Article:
System.out.println("Method with IALOAD, not with AALOAD");
    return bar[i];
  public void foobar() {
    System.out.println("Method with no AALOAD");
  public void foo(Foo[] fooArr, int i) {
    System.out.println("Another method with AALOAD");
    System.out.println("Invokes method on the array element");
  public static class Foo {
    public void bar() {


The TestClass contains some methods with AALOAD. It also contains other methods which doesn’t contain it. The methods public void fooSquare(Integer[] bar, int i) and public void foo(Foo[] fooArr, int i) are the methods that contain the AALOAD instruction as seen in the code.

Lets now write the Main class that will load the bytes of TestClass and run the OpcodeSearchClassAdapter

package test;

import java.util.Iterator;
import java.util.Map;

import org.objectweb.asm.ClassReader;
import org.objectweb.asm.ClassVisitor;
import org.objectweb.asm.Opcodes;
import org.objectweb.asm.commons.EmptyVisitor;

import adapters.OpcodeSearchClassAdapter;

public class MainTest {

  public static void main(String[] args) throws IOException {
    new MainTest().test();

  private void test() throws IOException {
    String testClassName = TestClass.class.getName().replace('.', '/');
    String fileName = testClassName.substring(testClassName.lastIndexOf('/') + 1) + ".class";
    InputStream is = this.getClass().getResourceAsStream(fileName);
    ClassReader reader = new ClassReader(is);
    ClassVisitor emptyVisitor = new EmptyVisitor();
    OpcodeSearchClassAdapter searchClassAdapter = new OpcodeSearchClassAdapter(emptyVisitor,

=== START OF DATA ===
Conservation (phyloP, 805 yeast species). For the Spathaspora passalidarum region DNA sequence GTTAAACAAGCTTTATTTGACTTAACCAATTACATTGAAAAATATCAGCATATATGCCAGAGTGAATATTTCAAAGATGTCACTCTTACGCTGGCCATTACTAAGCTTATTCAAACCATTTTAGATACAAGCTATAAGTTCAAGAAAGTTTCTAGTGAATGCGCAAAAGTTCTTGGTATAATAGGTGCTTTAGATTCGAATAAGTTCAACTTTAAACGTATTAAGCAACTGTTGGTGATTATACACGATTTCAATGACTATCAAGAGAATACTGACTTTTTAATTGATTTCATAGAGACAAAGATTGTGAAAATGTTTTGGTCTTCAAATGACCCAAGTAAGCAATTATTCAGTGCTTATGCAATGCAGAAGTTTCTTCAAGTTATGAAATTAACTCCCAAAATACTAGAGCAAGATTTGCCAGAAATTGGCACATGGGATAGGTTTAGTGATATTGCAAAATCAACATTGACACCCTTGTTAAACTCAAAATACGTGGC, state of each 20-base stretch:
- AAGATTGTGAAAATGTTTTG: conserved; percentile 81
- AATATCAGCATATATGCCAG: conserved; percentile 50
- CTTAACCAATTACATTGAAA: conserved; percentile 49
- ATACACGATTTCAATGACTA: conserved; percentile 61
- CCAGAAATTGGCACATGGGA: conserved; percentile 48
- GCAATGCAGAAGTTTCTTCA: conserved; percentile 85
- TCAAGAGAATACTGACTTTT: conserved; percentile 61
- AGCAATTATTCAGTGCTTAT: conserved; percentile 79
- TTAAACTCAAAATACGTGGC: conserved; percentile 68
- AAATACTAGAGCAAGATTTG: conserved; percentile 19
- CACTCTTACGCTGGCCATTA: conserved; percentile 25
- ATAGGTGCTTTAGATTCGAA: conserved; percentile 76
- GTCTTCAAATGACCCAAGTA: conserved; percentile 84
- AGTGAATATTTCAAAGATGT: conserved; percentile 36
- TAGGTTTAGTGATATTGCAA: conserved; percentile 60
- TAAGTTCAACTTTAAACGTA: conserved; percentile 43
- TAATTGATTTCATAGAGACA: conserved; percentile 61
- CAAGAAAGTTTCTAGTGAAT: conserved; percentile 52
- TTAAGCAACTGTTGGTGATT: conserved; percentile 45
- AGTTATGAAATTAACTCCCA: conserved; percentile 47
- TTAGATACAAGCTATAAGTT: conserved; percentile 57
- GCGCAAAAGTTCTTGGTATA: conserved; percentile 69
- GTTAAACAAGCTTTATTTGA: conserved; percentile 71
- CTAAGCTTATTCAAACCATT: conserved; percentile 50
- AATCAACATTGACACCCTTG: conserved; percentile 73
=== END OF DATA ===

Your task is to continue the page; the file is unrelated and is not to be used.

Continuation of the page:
reader.accept(searchClassAdapter, ClassReader.SKIP_FRAMES);

    System.out.println("Methods with AALOAD: ");
    Map methods = searchClassAdapter.getMethodsWithSearchOpcode();
    for (Iterator it = methods.keySet().iterator(); it.hasNext();) {
      String key = (String);
      String val = (String) methods.get(key);
      System.out.println("method name: " + val + " desc:" + key);

The MainTest class loads the TestClass and runs our class adapter through the TestClass bytecode.

It first creates an InputStream of the TestClass bytecodes by loading the bytes using getResourceAsStream method in ClassLoader. A ClassReader is instantiated using the inputstream which “accepts” an instance of OpcodeSearchClassAdapter. We create an instance of OpcodeSearchClassAdapter which takes an EmptyVisitor and the Opcode we are searching for – which is AALOAD in this example.

We are using an EmptyVisitor as we are only reading through the bytecode and not changing anything. The methods containing the Opcode we are searching is remembered by the OpcodeSearchClassAdapter.

After the reader accepts the Adapter, we use getMethodsWithSearchOpcode() in the OpcodeSearchClassAdapter to get the methods which contain AALOAD and simply print it out.

If you compile and run the above, you will get an output like:

Methods with AALOAD: 
method name: foo desc:foo ([Ltest/TestClass$Foo;I)V
method name: fooSquare desc:fooSquare ([Ljava/lang/Integer;I)V

In the next post I will show how to analyse bytecode and get the type reference of AALOAD which can be used to instrument this access.

Published 10 September 2008